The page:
A clock ticks on the wall across from me, mocking my impatience. I glance nervously at my cellphone a few times, trying to find something to distract myself. I’m scared. A few family members have accompanied me, but they don’t know what they say to me.

“It’ll be fine,” one says.

“I know the doctor's scary, but you’ll feel better when it’s done.”

“Nothing to worry about.”

“I remember when they removed my appendix; it really wasn't bad at all.”

To each comment I nod politely, hiding the shivers racing up and down my spine. Old magazines pile on the coffee table before me. I try reading a few articles, but my mind never manages to attach itself to the words my eyes process.

What if I don’t wake up again? That seems to be the prevailing fear wedged in my psyche. What if they put me under and can’t pull me above again?

The thoughts echo around without answer in my head. Discomfort blooms and any peaceful ideas that occur to me wilt quickly under my daunting anxiety.

My heart stops for a moment when they call my name.

A few smiles and happy comments accompany me while I balance my weight up over my shaking legs. I walk like a newborn, finding my way to the nurse who summoned me. I don’t make eye contact, looking down at my feet. What if I don’t wake up again?

After a final wave back to my loved ones and a long walk down the labyrinthine halls, I meet my anesthesiologist in the operating room. She’s a thin elderly woman, who gives off warm friendly air. For a while we talk about the procedure, but my heart is racing along too quickly and I miss practically all of the information.

After what feels like years, the surgeon enters the room. He looks around twenty or thirty years older than me, with a graying goatee and sparse hair over his scalp. He stands perfectly erect and projects authority with his very presence. My nervousness dims ever so slightly upon witnessing his utter confidence.

I speak to him for a moment while others attach me to the machines. A soft beep from the heart monitor reveals me calming down.

Once everything’s ready, the anesthesiologist starts to put me under. The clock on the far wall flickers as my focus dwindles. My muscles relax throughout my entire body and I lay relaxed as a rag doll. My thoughts grow chaotic and weak, fading out in a mass of gray. One last coherent thought torments me:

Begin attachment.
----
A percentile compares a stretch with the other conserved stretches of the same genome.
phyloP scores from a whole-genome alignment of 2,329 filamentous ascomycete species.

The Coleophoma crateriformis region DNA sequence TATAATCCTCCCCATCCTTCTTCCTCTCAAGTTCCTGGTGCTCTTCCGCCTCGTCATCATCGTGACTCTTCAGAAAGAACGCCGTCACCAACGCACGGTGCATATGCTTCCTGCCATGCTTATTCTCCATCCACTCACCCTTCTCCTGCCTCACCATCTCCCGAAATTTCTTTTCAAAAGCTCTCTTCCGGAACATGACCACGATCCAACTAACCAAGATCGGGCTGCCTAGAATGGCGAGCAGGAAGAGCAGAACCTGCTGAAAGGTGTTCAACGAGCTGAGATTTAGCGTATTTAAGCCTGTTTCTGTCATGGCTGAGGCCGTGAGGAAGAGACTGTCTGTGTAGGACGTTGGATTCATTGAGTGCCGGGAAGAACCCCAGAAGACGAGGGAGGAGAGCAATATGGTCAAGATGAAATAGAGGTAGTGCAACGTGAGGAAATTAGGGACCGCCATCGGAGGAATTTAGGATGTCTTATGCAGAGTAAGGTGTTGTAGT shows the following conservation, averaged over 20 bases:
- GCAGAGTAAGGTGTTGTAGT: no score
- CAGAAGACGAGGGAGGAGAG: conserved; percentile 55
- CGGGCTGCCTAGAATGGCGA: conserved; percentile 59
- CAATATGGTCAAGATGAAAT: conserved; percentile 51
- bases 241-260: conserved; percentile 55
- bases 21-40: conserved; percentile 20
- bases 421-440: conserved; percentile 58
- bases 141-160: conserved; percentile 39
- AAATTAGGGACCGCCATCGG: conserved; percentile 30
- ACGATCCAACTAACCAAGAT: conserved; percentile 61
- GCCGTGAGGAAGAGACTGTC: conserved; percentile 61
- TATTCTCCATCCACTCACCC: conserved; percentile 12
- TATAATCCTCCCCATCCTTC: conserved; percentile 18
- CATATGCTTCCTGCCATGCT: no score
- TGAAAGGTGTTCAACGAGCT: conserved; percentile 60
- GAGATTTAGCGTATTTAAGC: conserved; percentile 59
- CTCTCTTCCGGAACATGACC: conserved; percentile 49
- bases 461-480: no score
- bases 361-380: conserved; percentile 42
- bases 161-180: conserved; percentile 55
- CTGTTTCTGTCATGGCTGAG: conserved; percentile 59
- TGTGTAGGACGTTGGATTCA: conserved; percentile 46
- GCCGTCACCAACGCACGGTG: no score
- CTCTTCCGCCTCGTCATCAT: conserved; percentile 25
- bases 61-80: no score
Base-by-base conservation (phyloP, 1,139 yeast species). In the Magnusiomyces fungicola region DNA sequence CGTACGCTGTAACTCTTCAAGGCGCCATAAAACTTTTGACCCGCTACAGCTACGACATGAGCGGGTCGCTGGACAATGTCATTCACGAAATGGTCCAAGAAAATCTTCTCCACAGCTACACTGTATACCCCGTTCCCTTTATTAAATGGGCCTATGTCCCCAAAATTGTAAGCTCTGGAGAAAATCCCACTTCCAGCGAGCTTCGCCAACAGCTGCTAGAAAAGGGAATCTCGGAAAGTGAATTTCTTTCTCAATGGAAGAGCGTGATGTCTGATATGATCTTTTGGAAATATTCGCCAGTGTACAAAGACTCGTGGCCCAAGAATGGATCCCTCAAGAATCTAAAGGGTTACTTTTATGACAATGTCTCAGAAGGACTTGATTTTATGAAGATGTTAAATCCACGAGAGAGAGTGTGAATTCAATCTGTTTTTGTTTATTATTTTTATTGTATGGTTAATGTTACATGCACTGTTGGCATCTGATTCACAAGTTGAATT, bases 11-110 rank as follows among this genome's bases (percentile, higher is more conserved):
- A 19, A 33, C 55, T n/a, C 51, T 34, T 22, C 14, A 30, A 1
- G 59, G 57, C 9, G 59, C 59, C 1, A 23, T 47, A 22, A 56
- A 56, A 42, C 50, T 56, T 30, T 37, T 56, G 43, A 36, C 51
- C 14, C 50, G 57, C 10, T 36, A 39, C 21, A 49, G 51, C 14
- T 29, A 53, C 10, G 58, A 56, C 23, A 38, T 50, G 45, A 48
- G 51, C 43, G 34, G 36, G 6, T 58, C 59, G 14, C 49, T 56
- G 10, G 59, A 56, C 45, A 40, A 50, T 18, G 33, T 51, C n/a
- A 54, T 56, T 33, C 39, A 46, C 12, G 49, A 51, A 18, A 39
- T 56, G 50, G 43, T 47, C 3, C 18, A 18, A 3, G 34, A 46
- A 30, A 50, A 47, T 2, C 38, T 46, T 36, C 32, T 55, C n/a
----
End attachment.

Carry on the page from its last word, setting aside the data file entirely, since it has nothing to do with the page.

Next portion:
What if I don’t wake up again?

Unfortunately for me, I do. My eyes never shut when I left, just glossed over. I notice this when my vision washes back in. My eyelids are entirely unresponsive and I’m unable to blink or move them. I stare straight ahead, stuck.

Then my mind loosens and I begin to comprehend exactly what it is that I’m looking at:

He’s cutting away at my genitals. I can see the blade slicing cleanly through my own flesh; I can hear the light chatter of doctors and the warm squishing slashing of my being. The numb feeling eludes me and I find myself capable of feeling everything that they do. I can feel the blade with flawless clarity, lacerating my testicle.

Pain comes next, the anesthesia clearly failing me. My normal reaction to wince and scream is suppressed by paralysis; I lay still while they crudely dissect me.

Precision. Everything is so precise. I can feel the exactness of every action, the righteous justification of every violent stroke through my defenseless organs. I can feel the organization, the mechanical operator, perfectly inflicting such pain upon me.

Why can’t I move? Why can’t I talk? How am I awake if I’m not in control?

I try to communicate with them any way that I can, but I’m isolated. I try controlling my breath to catch their attention, but my breathing functions autonomously.

The surgeon wobbles slightly over his feet. Something’s wrong.

His scalpel betrays him, cutting away from my testes and into my penis. I can feel the thin slices, fine as a paper-cut, through the central shaft. The surgeon wipes off blood and continues his shoddy work.

My sensory neurons grow bolder as my motor neurons continue to doze. There’s nothing I can do. I struggle to move an arm, a leg, or even just a finger, but I’m trapped within myself.

Agony blasts through my abdomen and up through my torso, radiating from the area of attack. The precision fails and the pain violates me from every angle. If it weren’t for what my eyes are telling me, I would think that I had been set on fire.

Still he cuts. Shamelessly raping my being. He pulls out pieces of the tumor with a thin forceps. Pulls out pieces of me. What can I do?

He chops the meat carefully, severing the fat from the bone. He finds himself a nice cutlet and removes it from the suffering animal. Ignorant of his cruelty, he makes more of his finely aimed cuts into my groin.

Then he misses.

His cleaver slashes through my penis, severing the entire mass of flesh. I can see it fall to the floor with a splat, taking so much with it. Uncorked. Fluid sprays outwards, my life pouring from me out into the room. My insides flow free so smoothly, so easily. They had never meant to be contained within my skin, and go mad at the prospect of escape, gleefully dumping themselves out onto the floor.

The leech squirms below, spewing out its diet for all to see. Naked. Exposed.

My vision blurs with the pain spreading from the parasite’s bite-wound and fails to correct itself. A distant screaming wails through my ear canals, an unholy cacophony of demons.

Where am I?

The angelic beings around me attempt to correct their fatal mistake, hastily working over the new cavity in my body. Their white clothes stained to my internal color. Their calm demeanor completely devolved to a frenzied panic.

Where am I?

My parasite gone, crucified, and left to die on display.

The blood loss helps as suffocation soothes my brain into an undeserved calm. The panic dies before I do, and a sharp metallic sensation forces itself through my thoughts. My vision devolves into a mass of scattered stars. Cold. So damn cold. Before the last of my consciousness runs dry, I think a final desperate thought to whoever will listen: Will anybody ever know that I was awake?

Death comes next, and like the anesthesia before it, if fails to numb the pain.